Boost in Genomic Testing, Multidisciplinary Input Needed for Personalized Lung Cancer Care

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Nagashree Seetharamu, MD, MBBS, discusses the importance of early and frequent genomic testing in patients with lung cancer, as well as remaining challenges faced in clinical practice and efforts being made to overcome them.

Nagashree Seetharamu, MD, MBBS

Nagashree Seetharamu, MD, MBBS

Patients with lung cancer should undergo genomic testing at the time of disease progression so that insight can be gained on the genomic transformation of the tumor, according to Nagashree Seetharamu, MD, MBBS, who added that this information, paired with fruitful discussions held with multidisciplinary tumor boards, and awareness of available clinical trials, are all key to providing optimal individualized care.

“[Lung cancer] is a space where we cannot make decisions alone—a group of [experts are needed],” Seetharamu said. “It will take a village to ensure that the patient receive optimal treatment. The best utilization of available resources is [to look] at clinical trials that are available, not just within [your own] institution, but across multiple institutions.”

In an interview with OncLive® during the 16th Annual New York Lung Cancers Symposium®, a program hosted by Physicians’ Education Resource® (PER®), LLC., Seetharamu, a medical oncologist at Northwell Health, discussed the importance of early and frequent genomic testing in patients with lung cancer, as well as remaining challenges faced in clinical practice and efforts being made to overcome them.

OncLive®: Could you provide an overview of the case you presented during the New York Lung Cancers Symposium®?

Seetharamu: The case that I [presented underscores] the importance of rechecking liquid biopsies—particularly at [the time of disease] progression. I [presented] a case of a patient with EGFR-mutated lung cancer who has been on multiple oral TKIs. [For this patient], we [gave] a second-generation [TKI] after a third-generation [TKI], which is unique. [This] does not happen all the time, but there are occasions where a second-generation [TKI] might be effective, and a third-generation drug is not. The [use of] blood-based next-generation sequencing [NGS] was essentially the game changer in this case.

It is very important to first look at the genomic transformation of tumors. [We must also recognize] the importance of molecular tumor boards, which we have at our institution; most other institutions have them, as well. Also, [there is a need for] a multidisciplinary tumor board, where we can discuss options other than just changing the treatments. Finally, [we must also be aware of] the availability of clinical trials within our institutions and across others. We have a great network of New York oncologists, and multiple institutions have partnered with us. [It is valuable to know] what is going on at other institutions. [These are all crucial aspects of the case,] and [it details taking a] patient-centered approach to lung cancer care.

What are the challenges that remain in terms of treating a case like this? Are any efforts being made to overcome them?

This is a unique situation, but many times when patients progress on third-generation TKIs, we really have nothing [to offer them] from a standard-of-care perspective. Chemotherapy has modest activity, immunotherapy typically does not have any activity and there are concerns of increased toxicity, so we resort to clinical trials. Overall, [this area] is a gray zone. Many patients who have done so well on oral TKIs end up at this crossroad, where we are debating what the next step should be.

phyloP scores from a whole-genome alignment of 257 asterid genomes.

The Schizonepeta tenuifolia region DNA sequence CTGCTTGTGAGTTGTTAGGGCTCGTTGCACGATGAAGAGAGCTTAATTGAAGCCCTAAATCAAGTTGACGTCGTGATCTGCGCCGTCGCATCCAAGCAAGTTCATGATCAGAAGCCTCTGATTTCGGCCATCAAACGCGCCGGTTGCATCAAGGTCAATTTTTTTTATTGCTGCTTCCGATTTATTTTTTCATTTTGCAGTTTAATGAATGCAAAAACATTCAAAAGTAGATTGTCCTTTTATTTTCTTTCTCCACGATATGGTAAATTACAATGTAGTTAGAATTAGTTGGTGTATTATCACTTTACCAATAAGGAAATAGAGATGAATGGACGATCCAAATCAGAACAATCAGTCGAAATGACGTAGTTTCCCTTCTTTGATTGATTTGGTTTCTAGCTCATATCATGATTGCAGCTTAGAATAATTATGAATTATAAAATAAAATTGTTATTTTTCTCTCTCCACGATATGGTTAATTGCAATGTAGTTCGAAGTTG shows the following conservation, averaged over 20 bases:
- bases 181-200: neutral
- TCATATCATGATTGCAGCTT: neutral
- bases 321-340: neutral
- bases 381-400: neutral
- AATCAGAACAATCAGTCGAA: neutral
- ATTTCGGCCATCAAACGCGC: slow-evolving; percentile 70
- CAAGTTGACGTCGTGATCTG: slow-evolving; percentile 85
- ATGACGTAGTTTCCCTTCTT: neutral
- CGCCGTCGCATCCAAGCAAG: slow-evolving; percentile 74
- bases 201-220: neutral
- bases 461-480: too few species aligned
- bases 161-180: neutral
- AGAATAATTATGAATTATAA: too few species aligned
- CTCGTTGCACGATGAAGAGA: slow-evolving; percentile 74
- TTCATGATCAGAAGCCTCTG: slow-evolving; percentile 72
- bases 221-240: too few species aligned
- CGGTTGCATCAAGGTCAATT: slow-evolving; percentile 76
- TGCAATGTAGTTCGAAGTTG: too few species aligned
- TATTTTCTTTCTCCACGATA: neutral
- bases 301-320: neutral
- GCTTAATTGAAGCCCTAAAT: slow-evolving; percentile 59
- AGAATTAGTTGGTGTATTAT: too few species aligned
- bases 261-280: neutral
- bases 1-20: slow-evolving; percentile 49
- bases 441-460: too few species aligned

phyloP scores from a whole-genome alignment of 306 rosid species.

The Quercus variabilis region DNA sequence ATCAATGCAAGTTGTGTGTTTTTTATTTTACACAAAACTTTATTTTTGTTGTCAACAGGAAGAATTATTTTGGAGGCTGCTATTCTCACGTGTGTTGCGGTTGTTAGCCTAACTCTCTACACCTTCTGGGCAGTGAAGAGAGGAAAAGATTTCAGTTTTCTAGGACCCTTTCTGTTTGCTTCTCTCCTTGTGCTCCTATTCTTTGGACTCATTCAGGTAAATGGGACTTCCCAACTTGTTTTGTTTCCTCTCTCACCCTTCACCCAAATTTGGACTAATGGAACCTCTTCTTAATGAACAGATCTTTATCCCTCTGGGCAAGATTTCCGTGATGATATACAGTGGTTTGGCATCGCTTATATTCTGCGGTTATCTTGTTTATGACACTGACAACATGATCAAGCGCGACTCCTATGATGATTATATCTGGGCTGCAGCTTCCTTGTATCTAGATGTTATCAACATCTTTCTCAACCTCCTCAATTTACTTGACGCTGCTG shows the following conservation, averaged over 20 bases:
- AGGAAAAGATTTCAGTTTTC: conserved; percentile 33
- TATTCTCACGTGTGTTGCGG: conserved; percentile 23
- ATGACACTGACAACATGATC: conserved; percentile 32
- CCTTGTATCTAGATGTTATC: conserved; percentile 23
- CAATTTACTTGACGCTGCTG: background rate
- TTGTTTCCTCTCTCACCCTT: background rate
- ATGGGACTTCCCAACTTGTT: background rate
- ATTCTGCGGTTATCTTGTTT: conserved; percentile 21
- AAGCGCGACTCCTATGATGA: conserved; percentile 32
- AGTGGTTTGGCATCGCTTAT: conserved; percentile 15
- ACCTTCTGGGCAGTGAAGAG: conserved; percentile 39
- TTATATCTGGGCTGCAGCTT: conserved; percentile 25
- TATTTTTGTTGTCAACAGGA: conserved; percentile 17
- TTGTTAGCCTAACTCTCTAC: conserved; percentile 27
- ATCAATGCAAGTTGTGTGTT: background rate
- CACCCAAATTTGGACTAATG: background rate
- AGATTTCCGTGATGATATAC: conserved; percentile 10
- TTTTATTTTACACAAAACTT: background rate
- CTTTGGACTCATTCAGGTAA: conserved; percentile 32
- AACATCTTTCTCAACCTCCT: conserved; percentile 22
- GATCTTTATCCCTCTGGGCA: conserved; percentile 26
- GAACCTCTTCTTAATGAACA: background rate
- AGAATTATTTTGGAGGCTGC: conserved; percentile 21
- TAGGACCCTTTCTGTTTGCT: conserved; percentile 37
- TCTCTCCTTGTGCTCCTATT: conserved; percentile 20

The challenge is really to figure out the best treatment option for a particular patient. Sometimes we see multiple genomic alterations, and many genomic alterations could happen later. Which one of these is the driver? What should be targeted is always a question. Also, are these drugs compatible? Do we continue the osimertinib [Tagrisso] that the patient has been on, or do we stop that and go to a different line of treatment? These are all unanswered questions. New trials, hopefully, will bring a little bit of clarity on that.

What ongoing research efforts are you most excited about?

So much has been going on in the lung cancer space. I really am looking forward to rapid approvals [of different novel approaches] coming through. Genomic-based medicine is huge, so and is immunotherapy. Combinations with bispecific drugs and trispecific molecules is [likely going to be] the future.

I am looking forward to getting answers on [questions related to] some unmet needs, like central nervous system–directed disease and patient-related outcomes. Those are [areas] that need a little bit more focus, and I hope to see more about them. However, combining targeted therapy with immunotherapy is something that perhaps is going to take the next space.

What is your take-home message that you would like to impart to your colleagues?

It is important to ensure that every patient gets tested. We do not want to leave anyone behind. It is extremely important to get that genomic information. Comprehensive genomic testing is extremely important at diagnosis, and at every step of the way, when there is [disease] progression. If [the testing] is not tissue-based, do a blood-based [approach]. Sometimes combining blood-based with tissue-based [testing] or complementing the 2 is also helpful.

There may be patients who have slow progression, in which case, we may want to continue the same medication. [Other] patients [may] have oligoprogression, where directed treatment toward those sites would be appropriate. There may be patients with overt progression, in which case the blood-based NGS could reveal additional mutations that can be targeted.

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